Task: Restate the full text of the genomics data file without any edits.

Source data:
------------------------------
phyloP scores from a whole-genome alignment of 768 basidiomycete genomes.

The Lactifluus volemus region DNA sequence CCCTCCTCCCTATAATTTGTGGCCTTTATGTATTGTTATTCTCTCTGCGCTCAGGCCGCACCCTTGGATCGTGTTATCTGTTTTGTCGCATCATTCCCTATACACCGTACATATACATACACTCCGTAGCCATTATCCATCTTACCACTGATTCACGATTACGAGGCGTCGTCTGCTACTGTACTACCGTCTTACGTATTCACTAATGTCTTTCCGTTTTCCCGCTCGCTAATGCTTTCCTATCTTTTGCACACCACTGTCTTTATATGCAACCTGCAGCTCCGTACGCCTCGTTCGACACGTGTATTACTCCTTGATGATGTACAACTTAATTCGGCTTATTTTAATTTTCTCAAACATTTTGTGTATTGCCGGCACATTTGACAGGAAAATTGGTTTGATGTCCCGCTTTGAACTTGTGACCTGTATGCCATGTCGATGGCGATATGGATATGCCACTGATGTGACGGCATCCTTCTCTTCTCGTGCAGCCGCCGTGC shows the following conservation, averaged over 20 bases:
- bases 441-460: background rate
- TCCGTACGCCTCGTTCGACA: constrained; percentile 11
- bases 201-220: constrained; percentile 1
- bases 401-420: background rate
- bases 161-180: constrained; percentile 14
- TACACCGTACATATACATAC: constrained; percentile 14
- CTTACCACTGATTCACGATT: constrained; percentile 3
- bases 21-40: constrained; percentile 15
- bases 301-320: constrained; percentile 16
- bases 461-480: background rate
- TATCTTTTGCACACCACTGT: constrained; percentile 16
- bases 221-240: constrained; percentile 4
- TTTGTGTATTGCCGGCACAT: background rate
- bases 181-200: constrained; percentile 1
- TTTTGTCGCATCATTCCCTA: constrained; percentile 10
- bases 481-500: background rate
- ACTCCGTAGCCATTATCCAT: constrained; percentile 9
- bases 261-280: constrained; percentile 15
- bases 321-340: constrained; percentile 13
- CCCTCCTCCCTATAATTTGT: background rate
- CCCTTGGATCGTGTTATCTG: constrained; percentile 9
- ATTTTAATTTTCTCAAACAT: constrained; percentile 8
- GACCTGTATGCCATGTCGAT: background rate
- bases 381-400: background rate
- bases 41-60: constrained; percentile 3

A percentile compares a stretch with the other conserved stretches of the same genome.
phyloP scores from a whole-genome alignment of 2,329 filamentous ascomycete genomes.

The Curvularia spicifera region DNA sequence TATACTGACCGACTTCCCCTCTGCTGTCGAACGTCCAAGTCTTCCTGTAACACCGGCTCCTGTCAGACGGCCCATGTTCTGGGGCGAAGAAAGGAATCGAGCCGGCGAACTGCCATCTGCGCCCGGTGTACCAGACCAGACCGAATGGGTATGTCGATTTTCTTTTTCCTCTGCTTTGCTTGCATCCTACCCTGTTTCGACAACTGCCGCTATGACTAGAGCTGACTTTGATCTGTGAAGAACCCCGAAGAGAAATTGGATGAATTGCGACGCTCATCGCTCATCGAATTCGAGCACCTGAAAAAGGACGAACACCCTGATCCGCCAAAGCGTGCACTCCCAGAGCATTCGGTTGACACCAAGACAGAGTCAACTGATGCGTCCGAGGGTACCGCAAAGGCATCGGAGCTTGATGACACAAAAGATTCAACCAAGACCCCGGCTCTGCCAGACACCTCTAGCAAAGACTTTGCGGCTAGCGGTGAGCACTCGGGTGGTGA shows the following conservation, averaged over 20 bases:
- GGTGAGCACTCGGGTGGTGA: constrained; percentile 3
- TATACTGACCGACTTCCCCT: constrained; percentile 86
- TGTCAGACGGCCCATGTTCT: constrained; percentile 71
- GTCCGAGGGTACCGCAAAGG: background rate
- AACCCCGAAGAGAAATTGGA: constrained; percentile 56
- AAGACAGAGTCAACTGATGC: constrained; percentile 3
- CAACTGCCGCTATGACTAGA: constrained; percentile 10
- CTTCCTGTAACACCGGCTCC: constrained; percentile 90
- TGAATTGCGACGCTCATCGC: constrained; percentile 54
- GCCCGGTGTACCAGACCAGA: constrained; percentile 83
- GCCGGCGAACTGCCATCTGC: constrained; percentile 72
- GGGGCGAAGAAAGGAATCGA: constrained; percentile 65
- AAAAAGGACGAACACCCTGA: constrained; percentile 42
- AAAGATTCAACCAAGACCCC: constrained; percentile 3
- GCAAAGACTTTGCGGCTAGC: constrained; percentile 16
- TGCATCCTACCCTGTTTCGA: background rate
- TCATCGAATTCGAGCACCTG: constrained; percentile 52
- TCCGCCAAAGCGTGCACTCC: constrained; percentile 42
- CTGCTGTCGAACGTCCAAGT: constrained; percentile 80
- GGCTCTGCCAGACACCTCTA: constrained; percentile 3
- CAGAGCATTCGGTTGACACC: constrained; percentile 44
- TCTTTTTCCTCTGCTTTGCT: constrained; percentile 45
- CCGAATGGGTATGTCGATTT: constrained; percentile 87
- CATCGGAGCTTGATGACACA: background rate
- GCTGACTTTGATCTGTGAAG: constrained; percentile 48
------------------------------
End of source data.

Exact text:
phyloP scores from a whole-genome alignment of 768 basidiomycete genomes.

The Lactifluus volemus region DNA sequence CCCTCCTCCCTATAATTTGTGGCCTTTATGTATTGTTATTCTCTCTGCGCTCAGGCCGCACCCTTGGATCGTGTTATCTGTTTTGTCGCATCATTCCCTATACACCGTACATATACATACACTCCGTAGCCATTATCCATCTTACCACTGATTCACGATTACGAGGCGTCGTCTGCTACTGTACTACCGTCTTACGTATTCACTAATGTCTTTCCGTTTTCCCGCTCGCTAATGCTTTCCTATCTTTTGCACACCACTGTCTTTATATGCAACCTGCAGCTCCGTACGCCTCGTTCGACACGTGTATTACTCCTTGATGATGTACAACTTAATTCGGCTTATTTTAATTTTCTCAAACATTTTGTGTATTGCCGGCACATTTGACAGGAAAATTGGTTTGATGTCCCGCTTTGAACTTGTGACCTGTATGCCATGTCGATGGCGATATGGATATGCCACTGATGTGACGGCATCCTTCTCTTCTCGTGCAGCCGCCGTGC shows the following conservation, averaged over 20 bases:
- bases 441-460: background rate
- TCCGTACGCCTCGTTCGACA: constrained; percentile 11
- bases 201-220: constrained; percentile 1
- bases 401-420: background rate
- bases 161-180: constrained; percentile 14
- TACACCGTACATATACATAC: constrained; percentile 14
- CTTACCACTGATTCACGATT: constrained; percentile 3
- bases 21-40: constrained; percentile 15
- bases 301-320: constrained; percentile 16
- bases 461-480: background rate
- TATCTTTTGCACACCACTGT: constrained; percentile 16
- bases 221-240: constrained; percentile 4
- TTTGTGTATTGCCGGCACAT: background rate
- bases 181-200: constrained; percentile 1
- TTTTGTCGCATCATTCCCTA: constrained; percentile 10
- bases 481-500: background rate
- ACTCCGTAGCCATTATCCAT: constrained; percentile 9
- bases 261-280: constrained; percentile 15
- bases 321-340: constrained; percentile 13
- CCCTCCTCCCTATAATTTGT: background rate
- CCCTTGGATCGTGTTATCTG: constrained; percentile 9
- ATTTTAATTTTCTCAAACAT: constrained; percentile 8
- GACCTGTATGCCATGTCGAT: background rate
- bases 381-400: background rate
- bases 41-60: constrained; percentile 3

A percentile compares a stretch with the other conserved stretches of the same genome.
phyloP scores from a whole-genome alignment of 2,329 filamentous ascomycete genomes.

The Curvularia spicifera region DNA sequence TATACTGACCGACTTCCCCTCTGCTGTCGAACGTCCAAGTCTTCCTGTAACACCGGCTCCTGTCAGACGGCCCATGTTCTGGGGCGAAGAAAGGAATCGAGCCGGCGAACTGCCATCTGCGCCCGGTGTACCAGACCAGACCGAATGGGTATGTCGATTTTCTTTTTCCTCTGCTTTGCTTGCATCCTACCCTGTTTCGACAACTGCCGCTATGACTAGAGCTGACTTTGATCTGTGAAGAACCCCGAAGAGAAATTGGATGAATTGCGACGCTCATCGCTCATCGAATTCGAGCACCTGAAAAAGGACGAACACCCTGATCCGCCAAAGCGTGCACTCCCAGAGCATTCGGTTGACACCAAGACAGAGTCAACTGATGCGTCCGAGGGTACCGCAAAGGCATCGGAGCTTGATGACACAAAAGATTCAACCAAGACCCCGGCTCTGCCAGACACCTCTAGCAAAGACTTTGCGGCTAGCGGTGAGCACTCGGGTGGTGA shows the following conservation, averaged over 20 bases:
- GGTGAGCACTCGGGTGGTGA: constrained; percentile 3
- TATACTGACCGACTTCCCCT: constrained; percentile 86
- TGTCAGACGGCCCATGTTCT: constrained; percentile 71
- GTCCGAGGGTACCGCAAAGG: background rate
- AACCCCGAAGAGAAATTGGA: constrained; percentile 56
- AAGACAGAGTCAACTGATGC: constrained; percentile 3
- CAACTGCCGCTATGACTAGA: constrained; percentile 10
- CTTCCTGTAACACCGGCTCC: constrained; percentile 90
- TGAATTGCGACGCTCATCGC: constrained; percentile 54
- GCCCGGTGTACCAGACCAGA: constrained; percentile 83
- GCCGGCGAACTGCCATCTGC: constrained; percentile 72
- GGGGCGAAGAAAGGAATCGA: constrained; percentile 65
- AAAAAGGACGAACACCCTGA: constrained; percentile 42
- AAAGATTCAACCAAGACCCC: constrained; percentile 3
- GCAAAGACTTTGCGGCTAGC: constrained; percentile 16
- TGCATCCTACCCTGTTTCGA: background rate
- TCATCGAATTCGAGCACCTG: constrained; percentile 52
- TCCGCCAAAGCGTGCACTCC: constrained; percentile 42
- CTGCTGTCGAACGTCCAAGT: constrained; percentile 80
- GGCTCTGCCAGACACCTCTA: constrained; percentile 3
- CAGAGCATTCGGTTGACACC: constrained; percentile 44
- TCTTTTTCCTCTGCTTTGCT: constrained; percentile 45
- CCGAATGGGTATGTCGATTT: constrained; percentile 87
- CATCGGAGCTTGATGACACA: background rate
- GCTGACTTTGATCTGTGAAG: constrained; percentile 48